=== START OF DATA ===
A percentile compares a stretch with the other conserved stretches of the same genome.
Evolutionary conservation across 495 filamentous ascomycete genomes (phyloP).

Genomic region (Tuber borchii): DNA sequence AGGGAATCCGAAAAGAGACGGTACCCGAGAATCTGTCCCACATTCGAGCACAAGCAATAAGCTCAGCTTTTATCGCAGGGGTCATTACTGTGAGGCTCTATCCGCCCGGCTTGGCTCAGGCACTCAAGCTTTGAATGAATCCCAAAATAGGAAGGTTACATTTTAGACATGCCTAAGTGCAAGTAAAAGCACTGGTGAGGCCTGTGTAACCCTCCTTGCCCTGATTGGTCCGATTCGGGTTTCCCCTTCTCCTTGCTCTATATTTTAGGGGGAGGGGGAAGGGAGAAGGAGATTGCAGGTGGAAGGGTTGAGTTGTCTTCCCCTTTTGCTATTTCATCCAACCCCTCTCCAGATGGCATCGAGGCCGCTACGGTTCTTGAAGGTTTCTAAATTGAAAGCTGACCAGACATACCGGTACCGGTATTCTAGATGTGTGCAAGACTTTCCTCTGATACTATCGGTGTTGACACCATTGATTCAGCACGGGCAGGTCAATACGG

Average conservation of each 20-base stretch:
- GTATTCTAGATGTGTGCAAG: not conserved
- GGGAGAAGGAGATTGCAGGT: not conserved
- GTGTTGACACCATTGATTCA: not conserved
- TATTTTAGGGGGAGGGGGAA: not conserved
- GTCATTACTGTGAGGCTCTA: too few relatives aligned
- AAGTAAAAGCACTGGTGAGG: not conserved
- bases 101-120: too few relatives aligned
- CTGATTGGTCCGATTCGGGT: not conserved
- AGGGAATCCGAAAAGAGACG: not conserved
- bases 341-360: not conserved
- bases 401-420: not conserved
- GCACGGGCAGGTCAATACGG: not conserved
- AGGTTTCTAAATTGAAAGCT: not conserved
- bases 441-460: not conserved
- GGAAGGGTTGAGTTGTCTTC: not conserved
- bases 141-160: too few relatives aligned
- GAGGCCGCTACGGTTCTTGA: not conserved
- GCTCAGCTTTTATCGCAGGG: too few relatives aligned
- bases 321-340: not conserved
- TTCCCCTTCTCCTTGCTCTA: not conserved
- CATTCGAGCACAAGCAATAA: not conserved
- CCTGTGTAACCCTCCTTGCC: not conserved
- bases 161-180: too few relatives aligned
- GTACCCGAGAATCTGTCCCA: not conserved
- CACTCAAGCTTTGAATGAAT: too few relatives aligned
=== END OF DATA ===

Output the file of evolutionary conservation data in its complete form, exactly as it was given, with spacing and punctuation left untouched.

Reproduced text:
A percentile compares a stretch with the other conserved stretches of the same genome.
Evolutionary conservation across 495 filamentous ascomycete genomes (phyloP).

Genomic region (Tuber borchii): DNA sequence AGGGAATCCGAAAAGAGACGGTACCCGAGAATCTGTCCCACATTCGAGCACAAGCAATAAGCTCAGCTTTTATCGCAGGGGTCATTACTGTGAGGCTCTATCCGCCCGGCTTGGCTCAGGCACTCAAGCTTTGAATGAATCCCAAAATAGGAAGGTTACATTTTAGACATGCCTAAGTGCAAGTAAAAGCACTGGTGAGGCCTGTGTAACCCTCCTTGCCCTGATTGGTCCGATTCGGGTTTCCCCTTCTCCTTGCTCTATATTTTAGGGGGAGGGGGAAGGGAGAAGGAGATTGCAGGTGGAAGGGTTGAGTTGTCTTCCCCTTTTGCTATTTCATCCAACCCCTCTCCAGATGGCATCGAGGCCGCTACGGTTCTTGAAGGTTTCTAAATTGAAAGCTGACCAGACATACCGGTACCGGTATTCTAGATGTGTGCAAGACTTTCCTCTGATACTATCGGTGTTGACACCATTGATTCAGCACGGGCAGGTCAATACGG

Average conservation of each 20-base stretch:
- GTATTCTAGATGTGTGCAAG: not conserved
- GGGAGAAGGAGATTGCAGGT: not conserved
- GTGTTGACACCATTGATTCA: not conserved
- TATTTTAGGGGGAGGGGGAA: not conserved
- GTCATTACTGTGAGGCTCTA: too few relatives aligned
- AAGTAAAAGCACTGGTGAGG: not conserved
- bases 101-120: too few relatives aligned
- CTGATTGGTCCGATTCGGGT: not conserved
- AGGGAATCCGAAAAGAGACG: not conserved
- bases 341-360: not conserved
- bases 401-420: not conserved
- GCACGGGCAGGTCAATACGG: not conserved
- AGGTTTCTAAATTGAAAGCT: not conserved
- bases 441-460: not conserved
- GGAAGGGTTGAGTTGTCTTC: not conserved
- bases 141-160: too few relatives aligned
- GAGGCCGCTACGGTTCTTGA: not conserved
- GCTCAGCTTTTATCGCAGGG: too few relatives aligned
- bases 321-340: not conserved
- TTCCCCTTCTCCTTGCTCTA: not conserved
- CATTCGAGCACAAGCAATAA: not conserved
- CCTGTGTAACCCTCCTTGCC: not conserved
- bases 161-180: too few relatives aligned
- GTACCCGAGAATCTGTCCCA: not conserved
- CACTCAAGCTTTGAATGAAT: too few relatives aligned